In this situation, and given the extremely limited rates of annual GDP growth we are likely to see in the US and other advanced economies in the coming years, all that liquidity provision is very likely to exit the first world looking for better yield prospects, and where better to go than to to look for it than those "high yield" emerging market economies.

The Federal Reserve could thus easily find itself in the rather unusual situation of underwriting the nascent recovery in emergent economies like India and Brazil , just as Japan pumped massive liquidity straight into countries like New Zealand and Australia during its experiment with quantitative easing between 2001 and 2006. And the mechanisms through which the money will arrive? Well, they are several, but perhaps the best known and easiest to understand of them is the so called carry trade, which basically works as follows.

Stimulus plans and near-zero interest rates in developed economies boost investor confidence in emerging markets and commodity-rich nations whose interest rates are often in double figures. Using dollars, euros and yen these investors then buy instruments denominated in currencies from countries like India, Brazil, Hungary, Indonesia, South Africa, Turkey, Chile and Peru - which collectively rose around 8% from March 20 to April 10, the biggest three-week gain for such trades since at least 1999 . A straightforward and simple carry-trade transaction would run like this: you borrow U.S. dollars at the three-month London interbank offered rate of (say) 1.13% and use the proceeds to simply buy Brazilian real, leaving the proceeds in a bank to earn Brazil’s three-month deposit rate of 10.51%. That would net anannualized 9.38% - under the assumption that the exchange rate between the two currencies remains stable, but the real, of course, is appreciating against the dollar.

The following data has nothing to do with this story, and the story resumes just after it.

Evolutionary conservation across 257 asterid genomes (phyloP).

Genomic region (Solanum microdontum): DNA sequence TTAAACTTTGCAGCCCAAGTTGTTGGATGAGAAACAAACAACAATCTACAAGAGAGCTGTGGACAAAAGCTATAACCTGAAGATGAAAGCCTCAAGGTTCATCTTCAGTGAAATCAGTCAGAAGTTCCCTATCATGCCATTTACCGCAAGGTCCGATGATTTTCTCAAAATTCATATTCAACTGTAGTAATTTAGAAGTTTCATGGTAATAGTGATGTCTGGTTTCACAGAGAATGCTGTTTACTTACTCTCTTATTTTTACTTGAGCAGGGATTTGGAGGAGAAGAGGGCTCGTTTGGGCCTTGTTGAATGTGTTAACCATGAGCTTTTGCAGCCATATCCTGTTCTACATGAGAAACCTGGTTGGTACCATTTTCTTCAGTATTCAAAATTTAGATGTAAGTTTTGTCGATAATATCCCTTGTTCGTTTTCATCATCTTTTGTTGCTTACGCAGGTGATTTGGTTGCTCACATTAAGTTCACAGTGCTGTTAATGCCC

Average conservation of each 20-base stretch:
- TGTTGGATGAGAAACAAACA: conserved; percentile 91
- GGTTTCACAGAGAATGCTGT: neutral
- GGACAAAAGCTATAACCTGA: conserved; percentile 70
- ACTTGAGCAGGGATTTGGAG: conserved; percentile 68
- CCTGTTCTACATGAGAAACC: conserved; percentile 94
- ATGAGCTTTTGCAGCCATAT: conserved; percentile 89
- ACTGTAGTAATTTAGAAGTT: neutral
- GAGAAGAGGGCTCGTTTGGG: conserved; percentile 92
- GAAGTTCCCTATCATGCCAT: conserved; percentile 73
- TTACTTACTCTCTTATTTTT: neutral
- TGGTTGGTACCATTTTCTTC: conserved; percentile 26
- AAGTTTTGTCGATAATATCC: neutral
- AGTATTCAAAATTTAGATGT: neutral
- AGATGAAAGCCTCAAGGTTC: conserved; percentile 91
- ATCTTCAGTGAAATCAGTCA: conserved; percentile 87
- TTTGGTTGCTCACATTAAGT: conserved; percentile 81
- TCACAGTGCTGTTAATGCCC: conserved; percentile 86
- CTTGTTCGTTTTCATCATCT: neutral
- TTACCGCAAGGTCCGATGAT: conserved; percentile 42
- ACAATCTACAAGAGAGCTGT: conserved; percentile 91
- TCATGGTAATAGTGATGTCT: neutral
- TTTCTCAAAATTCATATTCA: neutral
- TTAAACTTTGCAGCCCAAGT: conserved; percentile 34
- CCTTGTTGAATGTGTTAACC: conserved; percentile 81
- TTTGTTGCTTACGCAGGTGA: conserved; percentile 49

Other options which immediately spring to mind are Turkey, where the key interest rate is currently 9.25 percent, Hungary (9.5 percent) or Russia (12 percent). And the cost of borrowing is steadily falling - overnight euro denominated inter-bank loans hit 0.56 percent last week, down from 3.05 percent six months ago after recent moves by the European Central Bank to cut interest rates and pump liquidity into the banking system. The London interbank offered rate, or Libor, for overnight loans in dollars is thus down to 0.22 percent from 0.4 percent in November. And while the ECB provides the liquidity, the EU Commission and the IMF provide the institutional guarantees which - in the cases of countries like Hungary or Romania - mean that even is such lending is not completely free from default risk, they are at least very well hedged.